Sharp has demonstrated a new 80-inch TV which offers a 'virtual' 8K resolution. The 80-inch Sharp Aquos 4K Next LC-80XU30 TV includes technology such as an RGBY panel and a Sharp X8-Master Engine PRO upscaling SoC. The end result is said to provide 8K upscaled Full HD and UHD content which is then displayed on the 4K UHD screen.
At the Tokyo press conference yesterday, where the TV was shown to the public for the first time, the new Aquos 4K Next LC-80XU30 was shown side-by-side with a conventional 80-inch 4K display. Tim Hornyak, from the IDG News Service, was at the event and reports that "the difference between the two wasn’t clear at first glance". However after spending a little more time looking at the displayed scenes of traditional Japanese architecture, handicrafts and cuisine Hornyak concluded that the new display "featured super-saturated colours that had more pop".
Sharp explains the technology behind the new Aquos TV, in its official press release, as dependent to two major technologies.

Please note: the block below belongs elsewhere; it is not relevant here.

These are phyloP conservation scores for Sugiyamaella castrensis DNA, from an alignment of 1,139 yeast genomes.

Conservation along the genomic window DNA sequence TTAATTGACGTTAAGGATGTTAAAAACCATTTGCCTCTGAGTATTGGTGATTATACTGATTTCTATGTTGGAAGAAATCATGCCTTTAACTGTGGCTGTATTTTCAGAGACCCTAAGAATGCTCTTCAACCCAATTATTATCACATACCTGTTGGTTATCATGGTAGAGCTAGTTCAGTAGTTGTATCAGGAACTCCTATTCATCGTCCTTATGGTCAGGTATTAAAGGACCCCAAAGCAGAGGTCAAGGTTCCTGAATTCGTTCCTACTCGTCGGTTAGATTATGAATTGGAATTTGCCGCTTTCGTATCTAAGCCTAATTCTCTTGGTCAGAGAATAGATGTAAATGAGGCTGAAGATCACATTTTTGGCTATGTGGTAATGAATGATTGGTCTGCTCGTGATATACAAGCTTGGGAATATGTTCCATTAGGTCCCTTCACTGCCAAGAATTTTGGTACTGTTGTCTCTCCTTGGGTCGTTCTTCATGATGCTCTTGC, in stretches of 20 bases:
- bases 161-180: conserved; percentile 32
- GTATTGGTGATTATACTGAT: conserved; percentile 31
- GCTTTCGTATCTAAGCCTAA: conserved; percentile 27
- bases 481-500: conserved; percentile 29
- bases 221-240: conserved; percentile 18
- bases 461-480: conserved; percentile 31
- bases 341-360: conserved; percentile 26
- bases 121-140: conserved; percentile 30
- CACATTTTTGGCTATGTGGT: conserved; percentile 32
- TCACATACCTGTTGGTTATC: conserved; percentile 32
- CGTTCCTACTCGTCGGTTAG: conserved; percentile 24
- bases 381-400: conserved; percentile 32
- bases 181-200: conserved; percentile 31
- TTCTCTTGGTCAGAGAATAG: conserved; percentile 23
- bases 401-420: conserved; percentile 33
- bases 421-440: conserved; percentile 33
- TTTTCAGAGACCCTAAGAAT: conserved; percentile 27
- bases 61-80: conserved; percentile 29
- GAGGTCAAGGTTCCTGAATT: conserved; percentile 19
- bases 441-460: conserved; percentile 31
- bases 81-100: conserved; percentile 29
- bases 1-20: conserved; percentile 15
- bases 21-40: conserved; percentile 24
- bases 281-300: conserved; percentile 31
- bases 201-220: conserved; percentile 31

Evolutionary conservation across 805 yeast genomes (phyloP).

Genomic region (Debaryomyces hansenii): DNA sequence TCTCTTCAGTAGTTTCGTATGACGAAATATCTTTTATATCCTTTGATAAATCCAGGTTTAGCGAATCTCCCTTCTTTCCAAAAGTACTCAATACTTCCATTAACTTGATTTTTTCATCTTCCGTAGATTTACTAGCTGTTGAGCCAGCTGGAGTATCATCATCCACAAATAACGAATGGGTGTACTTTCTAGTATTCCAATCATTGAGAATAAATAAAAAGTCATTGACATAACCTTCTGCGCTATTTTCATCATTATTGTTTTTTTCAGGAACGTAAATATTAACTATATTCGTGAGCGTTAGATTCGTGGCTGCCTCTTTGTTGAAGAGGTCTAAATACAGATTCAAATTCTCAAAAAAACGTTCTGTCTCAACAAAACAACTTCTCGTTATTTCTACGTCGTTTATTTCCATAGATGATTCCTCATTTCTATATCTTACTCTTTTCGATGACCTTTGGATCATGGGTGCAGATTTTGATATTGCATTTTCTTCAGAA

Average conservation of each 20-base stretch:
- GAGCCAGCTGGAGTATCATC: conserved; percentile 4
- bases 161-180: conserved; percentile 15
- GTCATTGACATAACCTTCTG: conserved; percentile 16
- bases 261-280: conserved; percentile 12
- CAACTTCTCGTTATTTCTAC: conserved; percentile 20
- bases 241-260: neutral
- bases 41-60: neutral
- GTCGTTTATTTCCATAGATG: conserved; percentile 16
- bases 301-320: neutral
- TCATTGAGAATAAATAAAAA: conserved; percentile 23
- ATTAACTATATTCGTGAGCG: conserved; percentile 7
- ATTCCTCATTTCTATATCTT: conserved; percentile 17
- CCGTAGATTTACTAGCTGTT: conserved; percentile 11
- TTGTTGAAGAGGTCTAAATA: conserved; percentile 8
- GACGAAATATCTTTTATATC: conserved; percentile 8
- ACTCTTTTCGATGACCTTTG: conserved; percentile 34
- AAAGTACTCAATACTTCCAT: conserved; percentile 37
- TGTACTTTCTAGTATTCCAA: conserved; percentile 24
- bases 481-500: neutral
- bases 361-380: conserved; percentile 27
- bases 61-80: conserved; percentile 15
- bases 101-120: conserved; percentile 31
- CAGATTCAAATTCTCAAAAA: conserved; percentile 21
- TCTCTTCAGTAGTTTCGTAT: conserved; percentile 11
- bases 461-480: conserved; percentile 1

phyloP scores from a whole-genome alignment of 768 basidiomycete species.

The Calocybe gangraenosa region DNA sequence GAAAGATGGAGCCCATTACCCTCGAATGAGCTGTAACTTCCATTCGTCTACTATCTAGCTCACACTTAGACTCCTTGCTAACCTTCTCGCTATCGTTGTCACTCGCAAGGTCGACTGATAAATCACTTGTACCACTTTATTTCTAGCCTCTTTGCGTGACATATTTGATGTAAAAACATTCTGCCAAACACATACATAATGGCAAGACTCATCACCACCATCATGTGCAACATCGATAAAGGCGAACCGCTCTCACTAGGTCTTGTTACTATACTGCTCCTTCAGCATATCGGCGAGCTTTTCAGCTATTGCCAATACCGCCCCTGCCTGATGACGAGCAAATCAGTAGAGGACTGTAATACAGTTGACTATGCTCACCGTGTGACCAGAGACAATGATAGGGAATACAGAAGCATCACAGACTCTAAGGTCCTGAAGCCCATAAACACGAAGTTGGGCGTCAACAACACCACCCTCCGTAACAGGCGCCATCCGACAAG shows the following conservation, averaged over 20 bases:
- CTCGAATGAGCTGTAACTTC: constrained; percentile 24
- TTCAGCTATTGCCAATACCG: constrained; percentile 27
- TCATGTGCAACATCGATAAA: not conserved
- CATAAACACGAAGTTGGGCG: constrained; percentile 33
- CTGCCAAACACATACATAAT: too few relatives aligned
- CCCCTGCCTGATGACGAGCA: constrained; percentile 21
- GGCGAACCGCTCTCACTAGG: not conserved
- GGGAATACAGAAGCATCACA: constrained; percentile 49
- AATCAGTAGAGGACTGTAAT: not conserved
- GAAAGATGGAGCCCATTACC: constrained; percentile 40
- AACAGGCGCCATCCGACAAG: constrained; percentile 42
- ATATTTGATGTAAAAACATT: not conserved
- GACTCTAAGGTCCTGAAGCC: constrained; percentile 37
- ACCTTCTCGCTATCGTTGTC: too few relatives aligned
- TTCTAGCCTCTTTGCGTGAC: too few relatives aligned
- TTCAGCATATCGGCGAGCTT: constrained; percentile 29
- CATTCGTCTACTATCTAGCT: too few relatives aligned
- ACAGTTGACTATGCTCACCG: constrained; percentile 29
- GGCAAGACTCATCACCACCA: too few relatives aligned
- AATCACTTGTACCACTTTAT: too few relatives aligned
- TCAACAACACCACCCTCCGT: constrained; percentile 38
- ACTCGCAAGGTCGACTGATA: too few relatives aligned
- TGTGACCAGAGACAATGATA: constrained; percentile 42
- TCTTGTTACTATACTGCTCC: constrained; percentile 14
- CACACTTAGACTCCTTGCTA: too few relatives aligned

The first technology is the 'four primary colours' display panel. This display panel offers RGB pixels plus an additional Y subpixel. The Japanese firm has previously been known to call this technology "super-resolution technology". Sharp's new RGBY panel has the added benefit of increasing the colour gamut on offer. The realistic wide range of colours possible as shown on the display is further enhanced by an LED backlight which uses a new phosphor.
The second major ingredient to provide the eye-popping virtual 8K imagery is Sharp's X8-Master Engine PRO. Not much information is provided about this SoC but it is probably similar to AMD’s VSR (virtual super resolution) and Nvidia’s DSR (dynamic super resolution) supersampling antialiasing technologies.
Sharp's Aquos 4K Next LC-80XU30 TV will go on sale in Japan in July priced at around $13,000. The initial run is rather small, consisting of just 200 TV sets.
While Sharp offers innovative and sometimes groundbreaking technology directly to consumers and as a parts manufacturer its business isn't running that smoothly right now. PC World reports that only last week it announced a US$1.7 billion bailout from banks after a string of quarterly losses. It hopes to move to profitability thanks to the growing use of its displays in automobiles.